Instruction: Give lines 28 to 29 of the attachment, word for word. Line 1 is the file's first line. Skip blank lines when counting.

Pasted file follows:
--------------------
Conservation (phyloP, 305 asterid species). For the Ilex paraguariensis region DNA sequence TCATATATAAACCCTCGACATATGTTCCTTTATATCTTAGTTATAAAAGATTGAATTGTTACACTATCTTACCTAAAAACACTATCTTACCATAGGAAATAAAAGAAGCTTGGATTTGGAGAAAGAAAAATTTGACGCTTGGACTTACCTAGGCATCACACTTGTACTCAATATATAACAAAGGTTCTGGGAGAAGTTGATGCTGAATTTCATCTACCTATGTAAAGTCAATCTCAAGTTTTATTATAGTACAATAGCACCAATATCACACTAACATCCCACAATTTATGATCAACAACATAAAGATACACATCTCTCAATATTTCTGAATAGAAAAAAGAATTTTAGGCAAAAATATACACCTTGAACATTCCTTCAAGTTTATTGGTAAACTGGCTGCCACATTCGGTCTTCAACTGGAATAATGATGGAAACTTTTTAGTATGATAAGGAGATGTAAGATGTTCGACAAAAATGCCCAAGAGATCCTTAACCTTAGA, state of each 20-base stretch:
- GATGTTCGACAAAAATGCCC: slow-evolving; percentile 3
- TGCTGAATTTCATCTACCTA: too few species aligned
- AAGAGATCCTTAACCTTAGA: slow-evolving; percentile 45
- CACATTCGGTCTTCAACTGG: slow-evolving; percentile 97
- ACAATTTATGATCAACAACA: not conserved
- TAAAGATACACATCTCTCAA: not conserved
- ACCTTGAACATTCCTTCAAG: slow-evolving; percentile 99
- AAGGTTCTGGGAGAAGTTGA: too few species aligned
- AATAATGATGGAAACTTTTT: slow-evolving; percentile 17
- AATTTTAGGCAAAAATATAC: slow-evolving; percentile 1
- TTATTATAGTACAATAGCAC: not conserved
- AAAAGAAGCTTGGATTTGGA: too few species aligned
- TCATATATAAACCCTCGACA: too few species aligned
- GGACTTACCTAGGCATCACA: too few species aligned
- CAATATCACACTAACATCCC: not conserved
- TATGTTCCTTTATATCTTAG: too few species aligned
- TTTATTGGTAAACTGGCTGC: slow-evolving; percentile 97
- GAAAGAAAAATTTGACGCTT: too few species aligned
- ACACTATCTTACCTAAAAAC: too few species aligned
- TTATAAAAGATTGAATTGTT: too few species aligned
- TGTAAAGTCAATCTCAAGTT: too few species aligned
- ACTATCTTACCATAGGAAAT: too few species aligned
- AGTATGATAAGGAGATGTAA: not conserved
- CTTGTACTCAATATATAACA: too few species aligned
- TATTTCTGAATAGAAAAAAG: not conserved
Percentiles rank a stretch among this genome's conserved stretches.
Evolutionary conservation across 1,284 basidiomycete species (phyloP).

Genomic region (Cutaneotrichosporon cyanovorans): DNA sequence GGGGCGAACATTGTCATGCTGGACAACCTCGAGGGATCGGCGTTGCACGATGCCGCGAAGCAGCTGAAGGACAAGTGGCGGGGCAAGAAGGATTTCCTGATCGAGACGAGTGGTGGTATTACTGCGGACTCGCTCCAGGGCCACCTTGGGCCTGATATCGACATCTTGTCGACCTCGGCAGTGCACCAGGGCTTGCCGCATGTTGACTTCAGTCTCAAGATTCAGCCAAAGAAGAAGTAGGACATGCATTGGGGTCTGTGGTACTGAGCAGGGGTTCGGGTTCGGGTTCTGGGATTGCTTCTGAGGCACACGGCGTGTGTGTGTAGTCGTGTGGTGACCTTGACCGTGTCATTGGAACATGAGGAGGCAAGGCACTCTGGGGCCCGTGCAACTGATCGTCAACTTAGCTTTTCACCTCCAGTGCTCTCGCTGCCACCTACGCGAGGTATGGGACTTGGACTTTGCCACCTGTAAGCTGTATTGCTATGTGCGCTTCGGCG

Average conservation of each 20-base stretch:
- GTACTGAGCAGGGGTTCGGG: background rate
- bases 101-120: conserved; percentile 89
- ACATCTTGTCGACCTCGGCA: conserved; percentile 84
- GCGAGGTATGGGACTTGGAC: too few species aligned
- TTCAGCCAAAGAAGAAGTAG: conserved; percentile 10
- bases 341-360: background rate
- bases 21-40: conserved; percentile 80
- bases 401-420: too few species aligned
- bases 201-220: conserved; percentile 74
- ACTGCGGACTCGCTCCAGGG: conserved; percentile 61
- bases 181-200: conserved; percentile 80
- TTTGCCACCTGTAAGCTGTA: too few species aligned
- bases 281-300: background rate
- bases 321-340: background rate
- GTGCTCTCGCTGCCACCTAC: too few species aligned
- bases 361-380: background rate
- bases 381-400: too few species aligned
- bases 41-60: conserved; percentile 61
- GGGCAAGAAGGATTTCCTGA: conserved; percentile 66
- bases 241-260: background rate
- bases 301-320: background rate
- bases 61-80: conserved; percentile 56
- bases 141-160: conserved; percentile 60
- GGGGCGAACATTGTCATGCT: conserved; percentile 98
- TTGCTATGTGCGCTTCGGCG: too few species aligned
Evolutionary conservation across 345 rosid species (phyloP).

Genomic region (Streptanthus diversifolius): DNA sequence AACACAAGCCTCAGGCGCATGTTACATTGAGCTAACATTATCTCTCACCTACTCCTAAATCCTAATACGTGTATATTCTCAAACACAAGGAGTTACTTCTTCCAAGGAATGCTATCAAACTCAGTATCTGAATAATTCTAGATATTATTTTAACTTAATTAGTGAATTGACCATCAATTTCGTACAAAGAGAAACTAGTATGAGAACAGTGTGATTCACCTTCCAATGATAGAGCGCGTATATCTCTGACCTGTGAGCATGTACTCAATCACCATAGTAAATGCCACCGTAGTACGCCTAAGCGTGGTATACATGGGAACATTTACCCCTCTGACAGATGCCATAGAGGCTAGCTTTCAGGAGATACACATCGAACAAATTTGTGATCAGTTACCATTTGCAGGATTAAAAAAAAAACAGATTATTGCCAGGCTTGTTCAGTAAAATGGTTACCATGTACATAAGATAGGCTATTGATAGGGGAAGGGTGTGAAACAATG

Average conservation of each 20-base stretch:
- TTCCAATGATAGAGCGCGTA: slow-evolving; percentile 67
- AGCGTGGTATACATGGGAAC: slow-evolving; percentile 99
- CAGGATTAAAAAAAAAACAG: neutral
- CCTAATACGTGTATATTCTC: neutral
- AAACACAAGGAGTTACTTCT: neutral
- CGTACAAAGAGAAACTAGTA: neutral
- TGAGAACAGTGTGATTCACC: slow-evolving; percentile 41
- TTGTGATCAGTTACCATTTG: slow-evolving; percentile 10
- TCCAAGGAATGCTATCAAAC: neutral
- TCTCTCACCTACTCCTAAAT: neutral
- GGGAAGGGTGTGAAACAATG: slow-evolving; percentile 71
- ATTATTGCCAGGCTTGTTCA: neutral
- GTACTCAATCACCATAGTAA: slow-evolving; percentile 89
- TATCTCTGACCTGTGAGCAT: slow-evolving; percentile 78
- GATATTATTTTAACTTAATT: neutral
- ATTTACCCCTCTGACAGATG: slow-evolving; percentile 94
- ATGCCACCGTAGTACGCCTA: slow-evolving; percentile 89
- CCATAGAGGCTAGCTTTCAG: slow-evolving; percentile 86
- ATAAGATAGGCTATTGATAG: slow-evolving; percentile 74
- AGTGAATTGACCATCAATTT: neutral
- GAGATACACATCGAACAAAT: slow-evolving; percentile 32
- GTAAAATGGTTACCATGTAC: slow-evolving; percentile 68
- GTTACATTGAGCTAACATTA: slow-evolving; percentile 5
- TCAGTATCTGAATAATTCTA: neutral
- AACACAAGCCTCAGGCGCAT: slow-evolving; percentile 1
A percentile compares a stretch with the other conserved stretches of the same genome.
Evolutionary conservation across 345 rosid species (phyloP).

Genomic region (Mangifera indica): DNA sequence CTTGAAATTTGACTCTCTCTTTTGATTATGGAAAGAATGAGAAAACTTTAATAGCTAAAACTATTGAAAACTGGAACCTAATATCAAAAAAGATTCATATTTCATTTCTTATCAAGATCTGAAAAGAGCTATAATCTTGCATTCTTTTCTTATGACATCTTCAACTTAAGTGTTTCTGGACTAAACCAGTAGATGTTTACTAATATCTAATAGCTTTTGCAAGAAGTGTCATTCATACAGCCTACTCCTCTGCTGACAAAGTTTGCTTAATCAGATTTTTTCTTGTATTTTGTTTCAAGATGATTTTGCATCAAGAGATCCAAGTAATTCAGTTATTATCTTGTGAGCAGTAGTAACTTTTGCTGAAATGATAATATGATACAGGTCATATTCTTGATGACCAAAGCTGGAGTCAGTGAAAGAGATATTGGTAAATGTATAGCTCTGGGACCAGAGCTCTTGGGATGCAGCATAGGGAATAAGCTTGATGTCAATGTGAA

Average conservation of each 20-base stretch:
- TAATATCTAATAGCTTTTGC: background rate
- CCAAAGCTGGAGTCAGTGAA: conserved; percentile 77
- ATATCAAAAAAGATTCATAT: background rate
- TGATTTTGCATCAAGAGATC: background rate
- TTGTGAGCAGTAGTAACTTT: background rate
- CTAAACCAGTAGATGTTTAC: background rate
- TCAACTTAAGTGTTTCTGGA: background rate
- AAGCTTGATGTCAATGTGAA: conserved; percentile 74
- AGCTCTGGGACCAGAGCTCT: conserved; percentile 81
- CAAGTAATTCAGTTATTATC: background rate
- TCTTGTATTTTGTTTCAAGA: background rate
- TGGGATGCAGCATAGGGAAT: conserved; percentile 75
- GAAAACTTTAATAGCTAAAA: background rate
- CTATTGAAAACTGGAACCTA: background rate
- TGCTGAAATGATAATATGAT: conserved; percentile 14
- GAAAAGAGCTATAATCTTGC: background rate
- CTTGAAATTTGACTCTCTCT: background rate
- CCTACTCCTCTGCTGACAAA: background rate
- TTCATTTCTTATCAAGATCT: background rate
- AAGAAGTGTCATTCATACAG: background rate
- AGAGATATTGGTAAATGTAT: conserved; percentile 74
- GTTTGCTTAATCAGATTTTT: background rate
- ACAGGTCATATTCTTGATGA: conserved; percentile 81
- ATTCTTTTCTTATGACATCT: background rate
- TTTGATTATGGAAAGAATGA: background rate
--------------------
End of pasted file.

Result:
Evolutionary conservation across 1,284 basidiomycete species (phyloP).

Genomic region (Cutaneotrichosporon cyanovorans): DNA sequence GGGGCGAACATTGTCATGCTGGACAACCTCGAGGGATCGGCGTTGCACGATGCCGCGAAGCAGCTGAAGGACAAGTGGCGGGGCAAGAAGGATTTCCTGATCGAGACGAGTGGTGGTATTACTGCGGACTCGCTCCAGGGCCACCTTGGGCCTGATATCGACATCTTGTCGACCTCGGCAGTGCACCAGGGCTTGCCGCATGTTGACTTCAGTCTCAAGATTCAGCCAAAGAAGAAGTAGGACATGCATTGGGGTCTGTGGTACTGAGCAGGGGTTCGGGTTCGGGTTCTGGGATTGCTTCTGAGGCACACGGCGTGTGTGTGTAGTCGTGTGGTGACCTTGACCGTGTCATTGGAACATGAGGAGGCAAGGCACTCTGGGGCCCGTGCAACTGATCGTCAACTTAGCTTTTCACCTCCAGTGCTCTCGCTGCCACCTACGCGAGGTATGGGACTTGGACTTTGCCACCTGTAAGCTGTATTGCTATGTGCGCTTCGGCG